August 27, 2008

As Tom Woods and I demonstrate in our new book, Who Killed the Constitution?  The Fate of American Liberty from World War I to George W. Bush, there is a bipartisan consensus in all three branches of the federal government that the U.S. Government can do whatever it wants.

Joe Biden is one of the chief proponents of this view.

It was Biden, remember, who gave us the Violence Against Women Act of 1994. Among other things, that law created a federal civil claim for rape. The Supreme Court struck that provision down in the 2000 case of United States v. Morrison. There, then-Chief Justice William Rehnquist noted that the Commerce Clause did not give Congress power to penalize rape.

Note what Biden had done in the Violence Against Women Act: he had followed the decades-old tendency of federal officials to grab more power. While the Constitution reserved most power to the states, Congress has found a ready mechanism for getting around that in the Commerce Clause.

The Commerce Clause says, “€œThe Congress shall have Power … to regulate Commerce … among the several States.”€ The Supreme Court over the last 70 years has let Congress have very wide discretion (too much discretion) in deciding what “€œCommerce … among the several States”€ is. Finally, in United States v. Morrison, the Court decided what was not interstate commerce:  rape wasn”€™t.

Joe Biden cannot actually have believed that rape was commerce, let alone interstate commerce. What was really going on in the adoption of the Violence Against Women Act was that Sen. Biden was demonstrating his contempt for the Constitution’s limitations on the powers of Congress. The Tenth Amendment, which reserves to the states the powers not granted to Congress by the Constitution, is a dead letter to Biden.

Biden also has a very peculiar understanding of the Ninth Amendment. In the 1987 hearings on the confirmation of Judge Robert Bork to the Supreme Court, Biden got into a dispute with the nominee about that amendment. Famously, Bork said that he could not give it any content. It was, said Bork, an “€œinkblot”€ and should be treated as if it did not exist.

Biden had fun with Bork over this. How could the ballyhooed advocate of originalism say that one of James Madison’s amendments had no meaning”€”especially when the record of the ratification debates made clear that the point of the Ninth Amendment was to ensure that the federal government would not be free to trample on unenumerated rights?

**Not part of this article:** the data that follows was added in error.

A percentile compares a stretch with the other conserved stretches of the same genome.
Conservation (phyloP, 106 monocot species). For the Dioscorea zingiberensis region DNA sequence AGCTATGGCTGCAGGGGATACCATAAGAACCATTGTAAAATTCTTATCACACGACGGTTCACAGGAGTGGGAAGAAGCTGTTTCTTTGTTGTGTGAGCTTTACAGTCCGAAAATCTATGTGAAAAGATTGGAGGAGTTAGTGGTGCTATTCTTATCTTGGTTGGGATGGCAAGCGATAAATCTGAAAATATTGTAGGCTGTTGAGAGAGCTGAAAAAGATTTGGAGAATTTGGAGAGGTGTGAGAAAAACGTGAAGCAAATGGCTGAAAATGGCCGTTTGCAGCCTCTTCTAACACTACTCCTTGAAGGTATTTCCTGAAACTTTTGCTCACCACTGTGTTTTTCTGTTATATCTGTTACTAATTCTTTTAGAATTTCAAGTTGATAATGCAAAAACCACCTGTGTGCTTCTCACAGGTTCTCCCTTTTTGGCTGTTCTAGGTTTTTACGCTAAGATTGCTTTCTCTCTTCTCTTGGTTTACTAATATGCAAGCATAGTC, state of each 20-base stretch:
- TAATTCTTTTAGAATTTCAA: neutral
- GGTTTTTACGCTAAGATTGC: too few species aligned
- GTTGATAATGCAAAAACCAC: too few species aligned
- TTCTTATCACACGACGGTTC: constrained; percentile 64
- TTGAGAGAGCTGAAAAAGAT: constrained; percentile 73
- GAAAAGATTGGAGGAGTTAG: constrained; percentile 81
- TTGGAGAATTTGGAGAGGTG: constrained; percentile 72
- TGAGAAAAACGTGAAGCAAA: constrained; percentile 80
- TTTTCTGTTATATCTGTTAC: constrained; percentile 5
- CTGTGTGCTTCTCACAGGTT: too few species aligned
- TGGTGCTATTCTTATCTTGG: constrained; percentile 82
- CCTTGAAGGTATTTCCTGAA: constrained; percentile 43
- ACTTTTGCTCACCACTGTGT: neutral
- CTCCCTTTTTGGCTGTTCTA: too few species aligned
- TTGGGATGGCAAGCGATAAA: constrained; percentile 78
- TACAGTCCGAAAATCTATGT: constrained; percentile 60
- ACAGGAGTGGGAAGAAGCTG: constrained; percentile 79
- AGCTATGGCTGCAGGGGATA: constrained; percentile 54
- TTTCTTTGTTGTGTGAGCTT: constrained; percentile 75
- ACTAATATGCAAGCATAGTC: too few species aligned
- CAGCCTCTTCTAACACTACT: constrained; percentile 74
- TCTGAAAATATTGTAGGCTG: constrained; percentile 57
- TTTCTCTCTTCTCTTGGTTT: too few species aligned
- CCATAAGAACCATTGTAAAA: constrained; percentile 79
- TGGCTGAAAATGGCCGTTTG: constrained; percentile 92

Bork was wrong. But so was Biden.

How? While Bork would have ignored the Ninth Amendment completely, Biden would have done something even worse.

Since the early 1960s, some anti-constitutionalists on the Supreme Court have pointed to the Ninth Amendment in justification of their judicial legislation. While the Ninth Amendment, like the rest of the Bill of Rights, was intended to limit federal power, these judges have used that amendment to justify their increasingly innovative vetoes of state policies”€”including policies related to sex”€”that they disliked.

In other words, certain justices over the past half-century have converted an amendment that was intended to limit federal power into a source of federal power. They have pointed to it in justification of their decisions invalidating myriad state laws.

Biden approves of this behavior from federal judges. In fact, he has been quite proud of his role in defeating Bork’s nomination, and his boasts in this regard often center on Bork’s attitude toward the Court’s historically unjustified sex-related rulings.

Had Bork been on the Court, Biden says, the Court’s rulings in that general area”€”the area of contraception, sodomy, and abortion”€”might not have come out as they did.

In other words, Biden claims that had Bork been confirmed, control over those subjects would have remained in state legislatures, where the Fournding Fathers left it. Let us accept Biden’s analysis.

While Barack Obama is a newcomer to federal politics, Joe Biden has been a member of the Senate Judiciary Committee for a long time. He has a record. Because of that record, people interested in the fate of constitutional government in America should not be pleased with the prospect of a Biden vice presidency.


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